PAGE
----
The NLTse presents a different view, pointing to Jesus’ followers called the righteous. It may also refer to Jesus as the righteous in the singular form. How do we solve for this variation? The first step is to look at a direct translation. On this program, E-sword refers to it as the KJV+ translation. Many versions of this translation and some KJV study Bibles use italics to show words which have been inserted to make the English translation flow a bit better. In this case there are no italics, but the original translators inserted the word his in front of bones. Now is when we check the definition of the original Hebrew word by looking at the Hebrew dictionary in the Strong’s Concordance. On a computer program it’s as easy as clicking on the Strong’s number. As we can see the Hebrew word means bone and can be extended to the whole body. On the spiritual level, the body refers to Jesus’ body of believers. Remember the fulfillment of a prophecy is always greater than its symbols.
This lesson deals with looking at the fulfillment of a prophecy on a greater spiritual level while staying within context. To do this we need to look deeper in the text than comparing two texts, which we will do. The first texts to look at is the fulfillment in the New Testament.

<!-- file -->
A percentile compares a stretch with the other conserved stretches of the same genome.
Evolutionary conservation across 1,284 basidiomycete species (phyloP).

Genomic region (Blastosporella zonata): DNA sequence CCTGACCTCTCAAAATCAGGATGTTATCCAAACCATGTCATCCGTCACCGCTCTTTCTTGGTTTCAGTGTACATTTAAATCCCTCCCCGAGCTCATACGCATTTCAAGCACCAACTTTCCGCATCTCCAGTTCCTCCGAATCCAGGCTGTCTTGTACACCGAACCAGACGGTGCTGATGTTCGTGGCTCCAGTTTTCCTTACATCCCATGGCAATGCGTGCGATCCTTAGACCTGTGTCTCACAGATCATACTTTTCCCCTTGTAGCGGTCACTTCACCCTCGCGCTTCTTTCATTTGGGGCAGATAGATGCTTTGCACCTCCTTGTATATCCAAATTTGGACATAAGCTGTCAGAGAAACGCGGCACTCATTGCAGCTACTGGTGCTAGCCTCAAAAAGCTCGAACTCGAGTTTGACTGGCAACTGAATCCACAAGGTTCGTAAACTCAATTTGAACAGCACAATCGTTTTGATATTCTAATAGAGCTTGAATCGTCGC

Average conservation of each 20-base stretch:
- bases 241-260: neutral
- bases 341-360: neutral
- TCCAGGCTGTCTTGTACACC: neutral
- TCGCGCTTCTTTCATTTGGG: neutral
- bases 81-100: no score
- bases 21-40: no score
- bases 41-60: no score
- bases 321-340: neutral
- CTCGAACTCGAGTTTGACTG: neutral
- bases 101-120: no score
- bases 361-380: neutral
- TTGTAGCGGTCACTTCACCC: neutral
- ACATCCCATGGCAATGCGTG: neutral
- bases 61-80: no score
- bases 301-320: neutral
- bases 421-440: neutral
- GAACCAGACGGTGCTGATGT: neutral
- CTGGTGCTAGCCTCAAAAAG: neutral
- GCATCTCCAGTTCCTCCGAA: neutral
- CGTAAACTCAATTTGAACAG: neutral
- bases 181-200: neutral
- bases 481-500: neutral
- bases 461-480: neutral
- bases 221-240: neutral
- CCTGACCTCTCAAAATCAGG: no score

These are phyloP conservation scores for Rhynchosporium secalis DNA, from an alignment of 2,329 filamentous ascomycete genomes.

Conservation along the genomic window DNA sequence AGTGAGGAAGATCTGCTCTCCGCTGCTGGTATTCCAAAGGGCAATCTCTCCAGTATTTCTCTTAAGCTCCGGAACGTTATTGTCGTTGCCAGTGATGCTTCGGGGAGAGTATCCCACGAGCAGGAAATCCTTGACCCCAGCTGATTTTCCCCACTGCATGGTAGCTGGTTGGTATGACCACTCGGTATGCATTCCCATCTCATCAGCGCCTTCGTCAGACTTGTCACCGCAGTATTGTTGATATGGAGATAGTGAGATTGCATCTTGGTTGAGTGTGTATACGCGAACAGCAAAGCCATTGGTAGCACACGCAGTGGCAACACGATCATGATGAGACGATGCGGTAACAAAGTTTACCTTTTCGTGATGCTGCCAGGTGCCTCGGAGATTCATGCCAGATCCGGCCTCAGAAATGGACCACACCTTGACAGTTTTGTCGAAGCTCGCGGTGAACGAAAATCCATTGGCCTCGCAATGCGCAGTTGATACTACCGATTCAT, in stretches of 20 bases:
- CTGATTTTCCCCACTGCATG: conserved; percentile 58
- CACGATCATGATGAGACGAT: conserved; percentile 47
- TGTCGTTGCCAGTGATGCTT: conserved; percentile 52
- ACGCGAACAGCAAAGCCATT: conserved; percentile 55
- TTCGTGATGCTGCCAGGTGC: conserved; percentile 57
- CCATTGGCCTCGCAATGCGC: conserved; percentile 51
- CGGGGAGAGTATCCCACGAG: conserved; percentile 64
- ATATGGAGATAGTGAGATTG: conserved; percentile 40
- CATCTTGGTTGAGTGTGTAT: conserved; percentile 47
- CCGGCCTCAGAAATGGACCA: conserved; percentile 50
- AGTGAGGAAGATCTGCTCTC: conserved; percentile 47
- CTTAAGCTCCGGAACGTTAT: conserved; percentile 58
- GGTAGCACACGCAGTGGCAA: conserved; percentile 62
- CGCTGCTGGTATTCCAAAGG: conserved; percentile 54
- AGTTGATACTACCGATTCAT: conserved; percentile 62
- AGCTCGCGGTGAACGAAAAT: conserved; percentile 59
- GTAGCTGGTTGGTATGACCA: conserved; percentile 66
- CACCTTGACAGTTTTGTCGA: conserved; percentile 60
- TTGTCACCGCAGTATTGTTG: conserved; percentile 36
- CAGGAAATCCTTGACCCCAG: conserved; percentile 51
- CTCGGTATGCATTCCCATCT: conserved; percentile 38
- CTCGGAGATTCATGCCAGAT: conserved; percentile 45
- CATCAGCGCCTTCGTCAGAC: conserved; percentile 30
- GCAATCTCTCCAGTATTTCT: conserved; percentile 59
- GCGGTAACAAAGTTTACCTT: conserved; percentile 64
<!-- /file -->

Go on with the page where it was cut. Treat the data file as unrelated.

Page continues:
John 19:34-37 NLTse One of the soldiers, however, pierced his side with a spear, and immediately blood and water flowed out. (35) (This report is from an eyewitness giving an accurate account. He speaks the truth so that you also can believe.) (36) These things happened in fulfillment of the Scriptures that say, “Not one of his bones will be broken,” (37) and “They will look on the one they pierced.”
The first detail a student of the Bible will notice is verse 37 quotes a second prophecy about Jesus. A serious student of the Bible knows the rule, whenever we see Old Testament texts quoted in the New Testament, we need to look at the Old Testament scripture. The Old Testament scripture will always add more details.